experimentation is one of the most controversial issues that confront the
animal rights movement. This issue is shrouded in secrecy produced by locked
doors and security systems. We cannot just walk into most laboratories and
start asking questions. We have to go somewhere else to get information.
Every year the
United States Department of Agriculture / Animal & Plant Inspection Service
(USDA/APHIS) publishes a document titled the Animal Welfare Enforcement Report
(AWER). This document deals with many issues germane to the animal rights
movement. Animal exhibitors, dealers, transporters, and experimenters are all
covered in some way by this report.
released report for the year 2000 is heavily laden with statistics. The
report tells us that 1,416,643 animals were experimented on in fiscal year
2000. This number is broken down by species: 69,516 dogs, 25,560 cats, 57,518
primates, 505,009 guinea pigs, 258,754 rabbits, 23,934 sheep, 66,651 pigs,
69126 "other" farm animals, and 166,429 "other" animals. According to the
report 104,202 (7.4%) of these animals were used in painful or stressful
experimentation without benefit of anesthesia. (The report is Internet
accessible at http://www.aphis.usda.gov/ac/publications.html
in the annual
How meaningful are
these statistics? Do they give us an accurate picture of animal
experimentation, or are they misleading? It may be best to characterize these
statistics as limited. They are limited by the manner in which the USDA/APHIS
enforces the Animal Welfare Act, and they are limited by the accuracy of the
research facilities that file reports.
The first and most
important limitation of these numbers is that they ignore the majority of
animals used in experimentation. Rats, mice, and many other species (i.e. all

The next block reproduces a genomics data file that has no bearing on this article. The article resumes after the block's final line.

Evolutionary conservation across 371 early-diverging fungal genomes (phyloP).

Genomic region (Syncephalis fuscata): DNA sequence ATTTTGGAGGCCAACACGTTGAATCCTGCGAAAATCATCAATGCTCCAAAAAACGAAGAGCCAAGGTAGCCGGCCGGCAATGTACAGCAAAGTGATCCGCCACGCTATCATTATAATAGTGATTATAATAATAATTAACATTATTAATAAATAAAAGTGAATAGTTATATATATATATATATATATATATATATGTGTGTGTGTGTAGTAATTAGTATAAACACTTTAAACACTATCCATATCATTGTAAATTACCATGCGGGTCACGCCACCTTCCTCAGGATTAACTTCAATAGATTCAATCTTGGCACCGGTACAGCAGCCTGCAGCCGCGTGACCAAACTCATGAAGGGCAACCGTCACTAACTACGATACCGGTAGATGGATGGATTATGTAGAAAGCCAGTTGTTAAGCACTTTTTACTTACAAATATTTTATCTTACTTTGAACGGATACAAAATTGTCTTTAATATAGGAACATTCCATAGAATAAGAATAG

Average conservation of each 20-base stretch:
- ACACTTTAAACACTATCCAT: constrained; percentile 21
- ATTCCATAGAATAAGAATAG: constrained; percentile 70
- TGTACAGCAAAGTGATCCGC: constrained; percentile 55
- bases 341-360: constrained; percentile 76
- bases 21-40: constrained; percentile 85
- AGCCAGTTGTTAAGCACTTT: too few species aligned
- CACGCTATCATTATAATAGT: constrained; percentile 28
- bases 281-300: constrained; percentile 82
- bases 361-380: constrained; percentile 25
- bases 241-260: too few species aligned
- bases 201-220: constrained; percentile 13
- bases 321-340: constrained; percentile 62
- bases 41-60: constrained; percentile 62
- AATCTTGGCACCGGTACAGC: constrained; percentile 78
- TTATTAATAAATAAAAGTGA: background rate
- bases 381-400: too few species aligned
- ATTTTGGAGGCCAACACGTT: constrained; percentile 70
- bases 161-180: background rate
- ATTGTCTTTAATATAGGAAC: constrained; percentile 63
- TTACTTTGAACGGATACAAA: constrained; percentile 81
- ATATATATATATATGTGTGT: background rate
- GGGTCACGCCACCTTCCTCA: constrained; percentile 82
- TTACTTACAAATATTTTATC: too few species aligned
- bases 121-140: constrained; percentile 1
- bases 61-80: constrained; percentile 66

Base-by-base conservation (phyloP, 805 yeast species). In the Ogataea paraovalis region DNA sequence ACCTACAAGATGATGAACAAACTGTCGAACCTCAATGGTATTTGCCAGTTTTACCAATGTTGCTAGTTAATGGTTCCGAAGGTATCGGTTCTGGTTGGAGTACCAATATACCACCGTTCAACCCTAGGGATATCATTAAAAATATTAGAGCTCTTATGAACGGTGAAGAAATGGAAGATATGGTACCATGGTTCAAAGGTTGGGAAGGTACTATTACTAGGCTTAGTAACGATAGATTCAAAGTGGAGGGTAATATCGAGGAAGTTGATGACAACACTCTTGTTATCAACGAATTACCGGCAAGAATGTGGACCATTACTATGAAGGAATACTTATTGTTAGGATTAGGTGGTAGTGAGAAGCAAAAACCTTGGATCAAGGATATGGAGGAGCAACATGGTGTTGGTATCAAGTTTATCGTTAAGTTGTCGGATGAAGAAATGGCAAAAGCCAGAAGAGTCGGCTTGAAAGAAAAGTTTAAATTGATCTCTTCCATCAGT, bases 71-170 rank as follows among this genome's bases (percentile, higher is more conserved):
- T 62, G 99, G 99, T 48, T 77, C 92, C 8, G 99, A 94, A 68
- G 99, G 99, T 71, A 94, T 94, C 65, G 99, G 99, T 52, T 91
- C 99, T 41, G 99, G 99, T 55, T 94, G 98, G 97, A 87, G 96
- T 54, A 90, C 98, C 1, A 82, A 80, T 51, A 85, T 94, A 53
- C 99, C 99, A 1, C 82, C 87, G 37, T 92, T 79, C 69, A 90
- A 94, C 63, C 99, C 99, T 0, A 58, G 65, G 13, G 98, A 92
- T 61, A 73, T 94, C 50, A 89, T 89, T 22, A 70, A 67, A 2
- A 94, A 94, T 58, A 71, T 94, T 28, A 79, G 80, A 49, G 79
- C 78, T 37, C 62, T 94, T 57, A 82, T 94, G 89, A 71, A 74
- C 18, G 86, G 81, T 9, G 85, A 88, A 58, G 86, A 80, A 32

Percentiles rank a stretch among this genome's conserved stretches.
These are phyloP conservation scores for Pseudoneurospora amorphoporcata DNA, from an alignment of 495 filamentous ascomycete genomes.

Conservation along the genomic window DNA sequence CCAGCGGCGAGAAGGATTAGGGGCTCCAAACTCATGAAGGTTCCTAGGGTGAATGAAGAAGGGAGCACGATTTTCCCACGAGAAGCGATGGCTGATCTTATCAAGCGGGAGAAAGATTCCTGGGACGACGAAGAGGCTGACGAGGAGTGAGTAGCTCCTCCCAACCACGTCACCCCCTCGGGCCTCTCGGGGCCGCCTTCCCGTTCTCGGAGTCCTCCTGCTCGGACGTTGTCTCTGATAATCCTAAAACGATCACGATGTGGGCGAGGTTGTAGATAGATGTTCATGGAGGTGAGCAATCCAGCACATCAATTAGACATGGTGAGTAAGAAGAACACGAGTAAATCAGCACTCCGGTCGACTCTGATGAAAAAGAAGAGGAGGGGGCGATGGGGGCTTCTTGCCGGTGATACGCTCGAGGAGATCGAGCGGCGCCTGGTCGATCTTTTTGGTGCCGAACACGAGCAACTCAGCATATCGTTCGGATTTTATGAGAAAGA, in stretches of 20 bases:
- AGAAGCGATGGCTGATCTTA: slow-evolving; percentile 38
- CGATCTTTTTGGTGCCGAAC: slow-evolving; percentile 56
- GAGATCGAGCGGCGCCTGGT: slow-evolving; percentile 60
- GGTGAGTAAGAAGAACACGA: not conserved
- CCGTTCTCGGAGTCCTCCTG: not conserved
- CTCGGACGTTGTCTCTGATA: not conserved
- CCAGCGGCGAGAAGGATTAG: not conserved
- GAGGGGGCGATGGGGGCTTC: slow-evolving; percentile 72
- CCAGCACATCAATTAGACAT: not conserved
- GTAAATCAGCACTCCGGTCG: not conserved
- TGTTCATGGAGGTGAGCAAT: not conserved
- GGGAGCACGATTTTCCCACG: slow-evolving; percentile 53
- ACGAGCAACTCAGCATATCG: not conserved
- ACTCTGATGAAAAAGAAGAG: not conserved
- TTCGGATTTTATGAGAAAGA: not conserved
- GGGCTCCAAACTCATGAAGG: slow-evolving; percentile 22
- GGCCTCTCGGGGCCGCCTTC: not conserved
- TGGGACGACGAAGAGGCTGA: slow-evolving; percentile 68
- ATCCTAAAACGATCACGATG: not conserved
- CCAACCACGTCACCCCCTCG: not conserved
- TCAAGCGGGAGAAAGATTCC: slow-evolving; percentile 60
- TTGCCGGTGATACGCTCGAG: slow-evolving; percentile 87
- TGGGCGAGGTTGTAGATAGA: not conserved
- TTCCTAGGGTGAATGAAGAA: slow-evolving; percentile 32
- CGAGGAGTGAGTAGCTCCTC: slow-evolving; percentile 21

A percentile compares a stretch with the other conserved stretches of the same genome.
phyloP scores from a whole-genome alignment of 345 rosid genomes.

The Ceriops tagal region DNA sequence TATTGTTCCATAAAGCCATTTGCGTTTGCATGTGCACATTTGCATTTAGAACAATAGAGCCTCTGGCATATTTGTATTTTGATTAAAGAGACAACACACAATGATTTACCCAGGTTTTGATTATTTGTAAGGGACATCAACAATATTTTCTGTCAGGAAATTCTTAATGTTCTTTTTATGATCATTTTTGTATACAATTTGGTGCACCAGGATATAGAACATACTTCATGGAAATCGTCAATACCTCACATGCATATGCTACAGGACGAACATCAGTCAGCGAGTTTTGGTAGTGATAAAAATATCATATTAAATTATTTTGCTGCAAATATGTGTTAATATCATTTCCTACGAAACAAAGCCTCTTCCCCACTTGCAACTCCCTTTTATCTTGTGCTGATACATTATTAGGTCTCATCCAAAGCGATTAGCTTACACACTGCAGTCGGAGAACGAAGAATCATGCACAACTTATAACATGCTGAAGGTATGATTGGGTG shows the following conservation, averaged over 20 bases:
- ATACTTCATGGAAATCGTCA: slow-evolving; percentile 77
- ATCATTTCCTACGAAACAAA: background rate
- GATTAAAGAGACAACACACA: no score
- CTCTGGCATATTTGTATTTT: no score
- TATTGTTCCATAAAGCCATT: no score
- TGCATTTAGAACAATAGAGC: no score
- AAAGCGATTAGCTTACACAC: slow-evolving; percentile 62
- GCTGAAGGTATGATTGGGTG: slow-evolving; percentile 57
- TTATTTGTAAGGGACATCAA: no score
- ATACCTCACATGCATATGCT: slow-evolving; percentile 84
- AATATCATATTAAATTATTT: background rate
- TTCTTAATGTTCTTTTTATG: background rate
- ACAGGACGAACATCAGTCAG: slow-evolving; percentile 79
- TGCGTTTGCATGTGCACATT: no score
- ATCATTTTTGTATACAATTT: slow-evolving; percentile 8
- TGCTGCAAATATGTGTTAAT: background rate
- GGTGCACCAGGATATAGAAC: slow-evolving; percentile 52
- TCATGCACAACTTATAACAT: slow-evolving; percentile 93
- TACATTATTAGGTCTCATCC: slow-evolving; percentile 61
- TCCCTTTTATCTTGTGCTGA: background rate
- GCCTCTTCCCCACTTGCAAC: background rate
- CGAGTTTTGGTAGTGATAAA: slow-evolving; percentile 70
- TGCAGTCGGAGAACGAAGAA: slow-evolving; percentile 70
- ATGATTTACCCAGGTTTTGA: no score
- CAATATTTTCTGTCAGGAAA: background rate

non-mammals) are not required to be reported. Therefore, if we want an
accurate total of the number of animals used in experimentation, we can only
estimate. Rodents and the other unreported species are estimated to make up
85 - 95% of all animals used in experimentation. Therefore, the total of all
animals experimented on could exceed 20,000,000, but we really don't know an
Are the numbers that
are reported accurate? Well, they are only as accurate as the source
providing the information. These statistics are based on annual reports filed
by each research facility. The labs are required to report how many animals
are experimented on (breaking the numbers down into certain categories), as
well as how many animals they are keeping on hand for breeding/conditioning.
However, no totals are ever given for the animals kept by laboratories for
breeding purposes. Only those animals actually experimented on are dealt with
in the statistics of the Animal Welfare Enforcement Report.
One way to check the
accuracy of the report is to compare it to the documents from which it was
prepared. In other words, do the individual facility reports match up with
what the larger report indicates? Also, how good are those individual
reports? Are they accurate, or are we being lied to?
The fiscal 2000
reports are not yet accessible, but the fiscal 1998 reports are Internet
accessible. What do the 1998 reports tell us?
laboratories in the state of Connecticut are listed as using 190 primates.
And if we compare the reports posted on the USDA/APHIS website for Connecticut
the totals seem to agree. However, are the reports themselves accurate? One
of the largest research facilities in the state of Connecticut is at Yale
University in New Haven. It seems that the folks at Yale are somewhat
numerically challenged. The report forms filed by Yale staff with the USDA
for fiscal 1998 are very confusing. The report lists 32 primates as
experimented on and 71 as being held for use in breeding, conditioning, etc.
The exceptions to standard care section of the report lists 22 different
primates as being deprived of water during experimentation. This section also